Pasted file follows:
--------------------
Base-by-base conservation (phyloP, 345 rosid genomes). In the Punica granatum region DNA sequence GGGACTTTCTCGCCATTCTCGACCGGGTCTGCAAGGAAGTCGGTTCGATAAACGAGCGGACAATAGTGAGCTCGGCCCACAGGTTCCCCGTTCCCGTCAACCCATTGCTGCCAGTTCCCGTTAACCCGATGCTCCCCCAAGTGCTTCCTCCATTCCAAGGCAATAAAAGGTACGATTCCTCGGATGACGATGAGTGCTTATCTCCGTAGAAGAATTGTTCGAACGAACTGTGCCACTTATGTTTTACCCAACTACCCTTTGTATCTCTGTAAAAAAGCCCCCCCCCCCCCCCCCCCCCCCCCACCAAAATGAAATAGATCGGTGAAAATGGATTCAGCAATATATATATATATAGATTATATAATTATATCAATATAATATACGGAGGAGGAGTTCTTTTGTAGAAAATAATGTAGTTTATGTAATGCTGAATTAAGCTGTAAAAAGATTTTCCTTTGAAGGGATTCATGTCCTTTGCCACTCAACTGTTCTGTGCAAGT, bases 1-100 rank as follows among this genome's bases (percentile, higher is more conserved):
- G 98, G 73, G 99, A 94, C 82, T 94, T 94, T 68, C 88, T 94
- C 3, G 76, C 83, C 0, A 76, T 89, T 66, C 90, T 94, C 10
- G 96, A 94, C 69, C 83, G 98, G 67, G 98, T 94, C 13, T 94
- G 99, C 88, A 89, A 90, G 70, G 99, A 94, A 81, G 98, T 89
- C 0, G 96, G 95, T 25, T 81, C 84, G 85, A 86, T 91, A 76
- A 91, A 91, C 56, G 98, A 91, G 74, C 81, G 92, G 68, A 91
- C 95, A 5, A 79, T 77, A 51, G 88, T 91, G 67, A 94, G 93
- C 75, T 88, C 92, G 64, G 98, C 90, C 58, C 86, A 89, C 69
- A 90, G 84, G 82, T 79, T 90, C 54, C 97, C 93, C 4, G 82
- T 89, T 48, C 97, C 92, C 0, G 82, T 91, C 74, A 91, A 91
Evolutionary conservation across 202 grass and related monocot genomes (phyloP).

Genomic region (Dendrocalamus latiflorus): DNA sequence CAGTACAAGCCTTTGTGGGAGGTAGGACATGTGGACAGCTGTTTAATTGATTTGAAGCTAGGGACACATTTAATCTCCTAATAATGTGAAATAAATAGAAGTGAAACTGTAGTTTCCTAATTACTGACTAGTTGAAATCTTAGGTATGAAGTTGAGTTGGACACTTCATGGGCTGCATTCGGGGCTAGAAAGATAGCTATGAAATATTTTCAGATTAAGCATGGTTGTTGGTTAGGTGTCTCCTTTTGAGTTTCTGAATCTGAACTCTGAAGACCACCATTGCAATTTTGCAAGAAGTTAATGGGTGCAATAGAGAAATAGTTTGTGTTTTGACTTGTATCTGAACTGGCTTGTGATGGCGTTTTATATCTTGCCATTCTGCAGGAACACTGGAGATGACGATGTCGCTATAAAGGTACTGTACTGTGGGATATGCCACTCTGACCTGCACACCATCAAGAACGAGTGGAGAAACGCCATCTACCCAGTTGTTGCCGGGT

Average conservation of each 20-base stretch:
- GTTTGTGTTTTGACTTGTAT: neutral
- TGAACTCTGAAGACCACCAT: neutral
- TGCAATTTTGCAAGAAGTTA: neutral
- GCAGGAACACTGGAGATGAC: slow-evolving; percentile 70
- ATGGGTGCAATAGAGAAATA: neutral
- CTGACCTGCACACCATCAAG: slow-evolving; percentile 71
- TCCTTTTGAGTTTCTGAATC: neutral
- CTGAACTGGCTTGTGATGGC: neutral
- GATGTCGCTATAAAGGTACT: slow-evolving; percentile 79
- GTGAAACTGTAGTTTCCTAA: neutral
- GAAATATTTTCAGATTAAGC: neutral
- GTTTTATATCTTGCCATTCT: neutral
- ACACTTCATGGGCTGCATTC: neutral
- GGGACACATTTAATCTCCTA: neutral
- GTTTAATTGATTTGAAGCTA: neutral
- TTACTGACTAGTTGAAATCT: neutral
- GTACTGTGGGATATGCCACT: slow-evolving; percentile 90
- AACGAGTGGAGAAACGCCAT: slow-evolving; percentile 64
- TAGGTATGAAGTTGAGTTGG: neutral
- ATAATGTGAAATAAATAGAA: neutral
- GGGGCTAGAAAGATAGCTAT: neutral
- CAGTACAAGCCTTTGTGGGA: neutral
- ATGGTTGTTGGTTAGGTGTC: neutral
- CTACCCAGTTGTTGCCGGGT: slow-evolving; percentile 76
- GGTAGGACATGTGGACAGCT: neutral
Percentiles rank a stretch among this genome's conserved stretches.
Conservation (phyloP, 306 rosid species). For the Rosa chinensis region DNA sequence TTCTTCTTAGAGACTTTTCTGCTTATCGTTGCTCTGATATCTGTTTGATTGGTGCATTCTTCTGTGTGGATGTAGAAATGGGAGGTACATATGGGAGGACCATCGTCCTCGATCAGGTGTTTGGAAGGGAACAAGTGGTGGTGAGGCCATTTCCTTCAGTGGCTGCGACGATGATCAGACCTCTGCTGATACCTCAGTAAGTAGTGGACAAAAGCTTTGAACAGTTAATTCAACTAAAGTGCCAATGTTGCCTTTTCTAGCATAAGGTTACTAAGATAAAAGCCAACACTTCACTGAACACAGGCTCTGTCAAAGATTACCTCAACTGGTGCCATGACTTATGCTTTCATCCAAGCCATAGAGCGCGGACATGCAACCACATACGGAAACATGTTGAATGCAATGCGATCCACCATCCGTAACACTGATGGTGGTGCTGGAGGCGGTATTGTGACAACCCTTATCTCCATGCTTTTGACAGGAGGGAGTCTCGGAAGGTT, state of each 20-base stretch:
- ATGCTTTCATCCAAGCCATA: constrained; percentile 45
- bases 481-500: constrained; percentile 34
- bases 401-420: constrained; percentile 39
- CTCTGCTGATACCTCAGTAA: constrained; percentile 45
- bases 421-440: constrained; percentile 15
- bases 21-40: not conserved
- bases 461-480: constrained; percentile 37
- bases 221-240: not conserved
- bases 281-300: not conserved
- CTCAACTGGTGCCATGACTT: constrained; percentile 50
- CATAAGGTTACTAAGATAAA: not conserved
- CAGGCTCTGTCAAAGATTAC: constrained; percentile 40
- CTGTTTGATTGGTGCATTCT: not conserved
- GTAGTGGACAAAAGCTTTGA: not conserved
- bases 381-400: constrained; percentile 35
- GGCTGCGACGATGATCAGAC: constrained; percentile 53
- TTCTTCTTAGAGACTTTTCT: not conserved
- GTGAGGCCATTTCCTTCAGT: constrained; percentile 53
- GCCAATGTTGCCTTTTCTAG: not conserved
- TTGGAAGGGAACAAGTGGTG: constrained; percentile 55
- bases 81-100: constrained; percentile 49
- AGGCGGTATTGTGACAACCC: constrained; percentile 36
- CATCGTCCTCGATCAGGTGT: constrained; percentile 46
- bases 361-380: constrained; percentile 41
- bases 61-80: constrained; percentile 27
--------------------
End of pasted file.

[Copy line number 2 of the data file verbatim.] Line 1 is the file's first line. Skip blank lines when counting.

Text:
- G 98, G 73, G 99, A 94, C 82, T 94, T 94, T 68, C 88, T 94